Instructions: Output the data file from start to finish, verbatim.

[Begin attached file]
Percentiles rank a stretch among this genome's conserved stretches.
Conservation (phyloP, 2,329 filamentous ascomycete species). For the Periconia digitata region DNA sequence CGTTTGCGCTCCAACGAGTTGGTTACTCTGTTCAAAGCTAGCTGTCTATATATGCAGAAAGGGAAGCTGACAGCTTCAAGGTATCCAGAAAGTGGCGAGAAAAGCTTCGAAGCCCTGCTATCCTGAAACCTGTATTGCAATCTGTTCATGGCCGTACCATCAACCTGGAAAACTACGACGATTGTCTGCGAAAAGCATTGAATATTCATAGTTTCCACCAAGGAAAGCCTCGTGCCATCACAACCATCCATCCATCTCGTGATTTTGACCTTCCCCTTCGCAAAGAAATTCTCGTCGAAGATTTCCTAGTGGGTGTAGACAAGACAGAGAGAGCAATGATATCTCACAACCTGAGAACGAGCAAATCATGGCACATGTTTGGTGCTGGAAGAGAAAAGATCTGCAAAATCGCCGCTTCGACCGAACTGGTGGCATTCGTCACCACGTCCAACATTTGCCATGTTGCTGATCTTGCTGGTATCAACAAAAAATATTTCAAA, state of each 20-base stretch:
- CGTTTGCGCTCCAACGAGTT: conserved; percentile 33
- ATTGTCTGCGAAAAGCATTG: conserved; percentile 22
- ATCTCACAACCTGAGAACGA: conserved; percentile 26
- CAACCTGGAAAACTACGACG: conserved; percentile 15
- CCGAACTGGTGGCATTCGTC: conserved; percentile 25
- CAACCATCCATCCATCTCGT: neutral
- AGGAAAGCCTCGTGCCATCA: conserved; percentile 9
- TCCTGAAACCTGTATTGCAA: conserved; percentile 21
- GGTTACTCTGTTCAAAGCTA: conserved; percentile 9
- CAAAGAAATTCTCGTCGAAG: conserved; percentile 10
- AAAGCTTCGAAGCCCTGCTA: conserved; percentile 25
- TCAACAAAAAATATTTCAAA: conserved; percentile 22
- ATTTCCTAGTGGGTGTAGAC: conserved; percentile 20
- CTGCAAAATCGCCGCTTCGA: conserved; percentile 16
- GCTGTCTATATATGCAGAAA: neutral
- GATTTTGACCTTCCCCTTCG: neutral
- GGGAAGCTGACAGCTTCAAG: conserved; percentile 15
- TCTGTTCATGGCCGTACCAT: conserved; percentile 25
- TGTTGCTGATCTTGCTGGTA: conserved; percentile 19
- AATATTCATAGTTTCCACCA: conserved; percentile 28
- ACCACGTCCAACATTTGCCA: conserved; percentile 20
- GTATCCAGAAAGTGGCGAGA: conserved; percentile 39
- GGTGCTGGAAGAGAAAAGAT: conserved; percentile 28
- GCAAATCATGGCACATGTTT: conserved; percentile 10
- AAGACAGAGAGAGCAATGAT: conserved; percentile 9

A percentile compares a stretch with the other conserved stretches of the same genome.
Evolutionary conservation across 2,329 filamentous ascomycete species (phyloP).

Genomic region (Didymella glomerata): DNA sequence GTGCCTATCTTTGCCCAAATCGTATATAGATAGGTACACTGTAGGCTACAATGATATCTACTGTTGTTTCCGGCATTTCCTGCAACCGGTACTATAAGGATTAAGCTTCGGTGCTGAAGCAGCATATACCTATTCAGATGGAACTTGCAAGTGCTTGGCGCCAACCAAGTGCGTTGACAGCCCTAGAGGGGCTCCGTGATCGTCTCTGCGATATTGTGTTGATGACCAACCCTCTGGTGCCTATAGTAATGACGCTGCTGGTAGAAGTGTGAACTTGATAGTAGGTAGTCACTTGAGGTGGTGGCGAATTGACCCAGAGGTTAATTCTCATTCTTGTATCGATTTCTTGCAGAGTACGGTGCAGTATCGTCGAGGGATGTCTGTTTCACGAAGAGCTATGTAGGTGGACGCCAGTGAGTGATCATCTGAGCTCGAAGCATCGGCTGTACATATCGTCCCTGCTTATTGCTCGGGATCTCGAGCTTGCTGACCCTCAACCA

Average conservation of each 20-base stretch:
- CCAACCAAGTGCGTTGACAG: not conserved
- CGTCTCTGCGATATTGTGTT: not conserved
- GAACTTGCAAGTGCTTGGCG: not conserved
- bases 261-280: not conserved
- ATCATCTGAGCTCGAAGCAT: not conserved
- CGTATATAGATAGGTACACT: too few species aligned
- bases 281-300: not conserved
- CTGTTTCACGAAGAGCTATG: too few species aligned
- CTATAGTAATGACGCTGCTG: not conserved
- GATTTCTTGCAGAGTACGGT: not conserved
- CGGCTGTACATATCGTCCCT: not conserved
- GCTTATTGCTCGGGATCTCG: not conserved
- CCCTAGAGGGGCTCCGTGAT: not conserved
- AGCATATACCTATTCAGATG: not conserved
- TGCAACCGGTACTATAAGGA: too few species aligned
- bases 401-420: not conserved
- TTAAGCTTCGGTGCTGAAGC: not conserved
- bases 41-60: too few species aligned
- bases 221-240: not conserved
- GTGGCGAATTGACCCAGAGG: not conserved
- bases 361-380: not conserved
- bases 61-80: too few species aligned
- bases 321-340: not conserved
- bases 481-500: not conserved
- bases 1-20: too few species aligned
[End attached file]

Percentiles rank a stretch among this genome's conserved stretches.
Conservation (phyloP, 2,329 filamentous ascomycete species). For the Periconia digitata region DNA sequence CGTTTGCGCTCCAACGAGTTGGTTACTCTGTTCAAAGCTAGCTGTCTATATATGCAGAAAGGGAAGCTGACAGCTTCAAGGTATCCAGAAAGTGGCGAGAAAAGCTTCGAAGCCCTGCTATCCTGAAACCTGTATTGCAATCTGTTCATGGCCGTACCATCAACCTGGAAAACTACGACGATTGTCTGCGAAAAGCATTGAATATTCATAGTTTCCACCAAGGAAAGCCTCGTGCCATCACAACCATCCATCCATCTCGTGATTTTGACCTTCCCCTTCGCAAAGAAATTCTCGTCGAAGATTTCCTAGTGGGTGTAGACAAGACAGAGAGAGCAATGATATCTCACAACCTGAGAACGAGCAAATCATGGCACATGTTTGGTGCTGGAAGAGAAAAGATCTGCAAAATCGCCGCTTCGACCGAACTGGTGGCATTCGTCACCACGTCCAACATTTGCCATGTTGCTGATCTTGCTGGTATCAACAAAAAATATTTCAAA, state of each 20-base stretch:
- CGTTTGCGCTCCAACGAGTT: conserved; percentile 33
- ATTGTCTGCGAAAAGCATTG: conserved; percentile 22
- ATCTCACAACCTGAGAACGA: conserved; percentile 26
- CAACCTGGAAAACTACGACG: conserved; percentile 15
- CCGAACTGGTGGCATTCGTC: conserved; percentile 25
- CAACCATCCATCCATCTCGT: neutral
- AGGAAAGCCTCGTGCCATCA: conserved; percentile 9
- TCCTGAAACCTGTATTGCAA: conserved; percentile 21
- GGTTACTCTGTTCAAAGCTA: conserved; percentile 9
- CAAAGAAATTCTCGTCGAAG: conserved; percentile 10
- AAAGCTTCGAAGCCCTGCTA: conserved; percentile 25
- TCAACAAAAAATATTTCAAA: conserved; percentile 22
- ATTTCCTAGTGGGTGTAGAC: conserved; percentile 20
- CTGCAAAATCGCCGCTTCGA: conserved; percentile 16
- GCTGTCTATATATGCAGAAA: neutral
- GATTTTGACCTTCCCCTTCG: neutral
- GGGAAGCTGACAGCTTCAAG: conserved; percentile 15
- TCTGTTCATGGCCGTACCAT: conserved; percentile 25
- TGTTGCTGATCTTGCTGGTA: conserved; percentile 19
- AATATTCATAGTTTCCACCA: conserved; percentile 28
- ACCACGTCCAACATTTGCCA: conserved; percentile 20
- GTATCCAGAAAGTGGCGAGA: conserved; percentile 39
- GGTGCTGGAAGAGAAAAGAT: conserved; percentile 28
- GCAAATCATGGCACATGTTT: conserved; percentile 10
- AAGACAGAGAGAGCAATGAT: conserved; percentile 9

A percentile compares a stretch with the other conserved stretches of the same genome.
Evolutionary conservation across 2,329 filamentous ascomycete species (phyloP).

Genomic region (Didymella glomerata): DNA sequence GTGCCTATCTTTGCCCAAATCGTATATAGATAGGTACACTGTAGGCTACAATGATATCTACTGTTGTTTCCGGCATTTCCTGCAACCGGTACTATAAGGATTAAGCTTCGGTGCTGAAGCAGCATATACCTATTCAGATGGAACTTGCAAGTGCTTGGCGCCAACCAAGTGCGTTGACAGCCCTAGAGGGGCTCCGTGATCGTCTCTGCGATATTGTGTTGATGACCAACCCTCTGGTGCCTATAGTAATGACGCTGCTGGTAGAAGTGTGAACTTGATAGTAGGTAGTCACTTGAGGTGGTGGCGAATTGACCCAGAGGTTAATTCTCATTCTTGTATCGATTTCTTGCAGAGTACGGTGCAGTATCGTCGAGGGATGTCTGTTTCACGAAGAGCTATGTAGGTGGACGCCAGTGAGTGATCATCTGAGCTCGAAGCATCGGCTGTACATATCGTCCCTGCTTATTGCTCGGGATCTCGAGCTTGCTGACCCTCAACCA

Average conservation of each 20-base stretch:
- CCAACCAAGTGCGTTGACAG: not conserved
- CGTCTCTGCGATATTGTGTT: not conserved
- GAACTTGCAAGTGCTTGGCG: not conserved
- bases 261-280: not conserved
- ATCATCTGAGCTCGAAGCAT: not conserved
- CGTATATAGATAGGTACACT: too few species aligned
- bases 281-300: not conserved
- CTGTTTCACGAAGAGCTATG: too few species aligned
- CTATAGTAATGACGCTGCTG: not conserved
- GATTTCTTGCAGAGTACGGT: not conserved
- CGGCTGTACATATCGTCCCT: not conserved
- GCTTATTGCTCGGGATCTCG: not conserved
- CCCTAGAGGGGCTCCGTGAT: not conserved
- AGCATATACCTATTCAGATG: not conserved
- TGCAACCGGTACTATAAGGA: too few species aligned
- bases 401-420: not conserved
- TTAAGCTTCGGTGCTGAAGC: not conserved
- bases 41-60: too few species aligned
- bases 221-240: not conserved
- GTGGCGAATTGACCCAGAGG: not conserved
- bases 361-380: not conserved
- bases 61-80: too few species aligned
- bases 321-340: not conserved
- bases 481-500: not conserved
- bases 1-20: too few species aligned